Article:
Lou Reed – Street Hassle

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Lou Reed left us on this day seven years ago so today is as good a day as any to celebrate one of the man’s finest works. Reed’s influence as a solo artist and leader of the now canonised Velvet Underground touched countless rock fans and artists alike, and his prolific and eclectic solo career yielded some of the most seminal releases in rock. None more so than this colossal 1978 track: Street Hassle.

The quintessential New York street track; this 11-minute, three-part narrative tour de force oozes personal and very disturbing portraits of the city’s darkened alleys. It opens with a repetitive cello motif picked up by the guitar and continued on electric bass until the phrase becomes a near-hypnotic rhythmic spell. Reed turns graffiti into poetry, tying in themes of loneliness, sexual anguish and death, including erotic images, cynicism and strangely moving lyrical passages (plus a Bruce Springsteen cameo) until the final catharsis.  The title track off his best ever solo album is also the greatest love song in his entire catalog.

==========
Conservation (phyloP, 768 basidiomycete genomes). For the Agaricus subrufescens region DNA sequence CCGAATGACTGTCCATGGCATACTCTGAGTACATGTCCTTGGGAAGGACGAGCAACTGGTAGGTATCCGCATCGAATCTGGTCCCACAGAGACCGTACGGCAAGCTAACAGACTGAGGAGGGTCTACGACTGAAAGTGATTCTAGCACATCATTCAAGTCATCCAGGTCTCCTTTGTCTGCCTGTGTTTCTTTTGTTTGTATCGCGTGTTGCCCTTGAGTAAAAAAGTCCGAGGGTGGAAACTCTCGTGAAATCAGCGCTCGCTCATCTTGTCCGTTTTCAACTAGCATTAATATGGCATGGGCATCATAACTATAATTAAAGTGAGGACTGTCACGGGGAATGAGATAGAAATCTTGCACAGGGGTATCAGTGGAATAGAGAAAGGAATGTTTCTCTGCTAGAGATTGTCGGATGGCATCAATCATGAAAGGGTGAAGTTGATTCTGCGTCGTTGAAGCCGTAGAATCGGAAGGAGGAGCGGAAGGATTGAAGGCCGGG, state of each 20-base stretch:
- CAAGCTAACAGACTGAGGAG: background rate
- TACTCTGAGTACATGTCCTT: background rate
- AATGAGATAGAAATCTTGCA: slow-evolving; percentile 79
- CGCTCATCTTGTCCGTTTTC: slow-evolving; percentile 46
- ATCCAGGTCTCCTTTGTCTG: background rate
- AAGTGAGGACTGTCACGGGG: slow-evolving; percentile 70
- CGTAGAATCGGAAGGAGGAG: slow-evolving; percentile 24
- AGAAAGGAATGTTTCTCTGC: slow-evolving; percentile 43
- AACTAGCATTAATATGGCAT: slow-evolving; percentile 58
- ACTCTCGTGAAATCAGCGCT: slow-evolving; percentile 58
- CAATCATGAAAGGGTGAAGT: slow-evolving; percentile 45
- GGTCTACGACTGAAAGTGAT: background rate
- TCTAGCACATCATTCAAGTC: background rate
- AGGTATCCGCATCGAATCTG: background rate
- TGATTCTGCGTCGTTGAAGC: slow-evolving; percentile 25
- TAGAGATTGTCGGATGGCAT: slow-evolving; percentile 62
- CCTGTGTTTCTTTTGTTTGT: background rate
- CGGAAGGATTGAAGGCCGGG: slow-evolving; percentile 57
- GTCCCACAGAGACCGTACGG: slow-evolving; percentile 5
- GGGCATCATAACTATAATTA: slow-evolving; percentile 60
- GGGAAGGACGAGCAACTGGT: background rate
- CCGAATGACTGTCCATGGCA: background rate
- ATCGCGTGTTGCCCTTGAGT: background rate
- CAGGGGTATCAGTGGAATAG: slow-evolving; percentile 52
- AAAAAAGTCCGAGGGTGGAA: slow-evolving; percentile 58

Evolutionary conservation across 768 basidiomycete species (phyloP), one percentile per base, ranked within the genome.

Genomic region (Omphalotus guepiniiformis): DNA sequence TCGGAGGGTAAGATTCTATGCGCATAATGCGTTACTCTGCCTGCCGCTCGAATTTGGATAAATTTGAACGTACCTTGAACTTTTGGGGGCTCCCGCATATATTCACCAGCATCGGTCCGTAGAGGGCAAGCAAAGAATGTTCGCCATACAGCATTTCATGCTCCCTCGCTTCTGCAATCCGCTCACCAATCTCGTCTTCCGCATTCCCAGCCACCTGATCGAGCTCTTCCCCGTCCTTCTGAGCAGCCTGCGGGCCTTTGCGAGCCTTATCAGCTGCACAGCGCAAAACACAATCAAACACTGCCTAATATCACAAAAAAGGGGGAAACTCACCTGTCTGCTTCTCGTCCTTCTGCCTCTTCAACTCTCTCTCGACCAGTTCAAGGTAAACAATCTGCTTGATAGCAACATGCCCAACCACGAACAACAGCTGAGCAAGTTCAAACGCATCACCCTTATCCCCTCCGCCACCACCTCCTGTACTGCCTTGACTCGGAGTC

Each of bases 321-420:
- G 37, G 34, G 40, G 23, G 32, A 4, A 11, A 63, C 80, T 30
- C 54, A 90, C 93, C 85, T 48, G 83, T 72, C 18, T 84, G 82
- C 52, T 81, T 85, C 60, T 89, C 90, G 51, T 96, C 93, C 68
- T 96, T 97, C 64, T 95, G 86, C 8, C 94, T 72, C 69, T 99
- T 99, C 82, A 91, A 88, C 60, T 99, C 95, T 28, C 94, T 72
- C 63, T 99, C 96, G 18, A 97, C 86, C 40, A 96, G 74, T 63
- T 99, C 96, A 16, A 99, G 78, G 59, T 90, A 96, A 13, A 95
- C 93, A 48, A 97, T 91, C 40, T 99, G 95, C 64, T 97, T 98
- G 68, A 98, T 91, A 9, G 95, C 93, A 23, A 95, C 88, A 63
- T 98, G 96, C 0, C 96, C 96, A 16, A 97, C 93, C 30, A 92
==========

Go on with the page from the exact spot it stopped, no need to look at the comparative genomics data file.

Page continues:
This entry was posted in Bruce Springsteen, Lou Reed, On This Day. Bookmark the permalink.

3 Responses to Lou Reed – Street Hassle

  1. I really dig this record. I was at one time the biggest Lou fan and when Bruce popped up on this it didnt hurt. Good work on the Lou takes.

  2. Pingback: Lou Reed | I’m So Free – The 1971 RCA Demos | THE PRESS | Music Reviews

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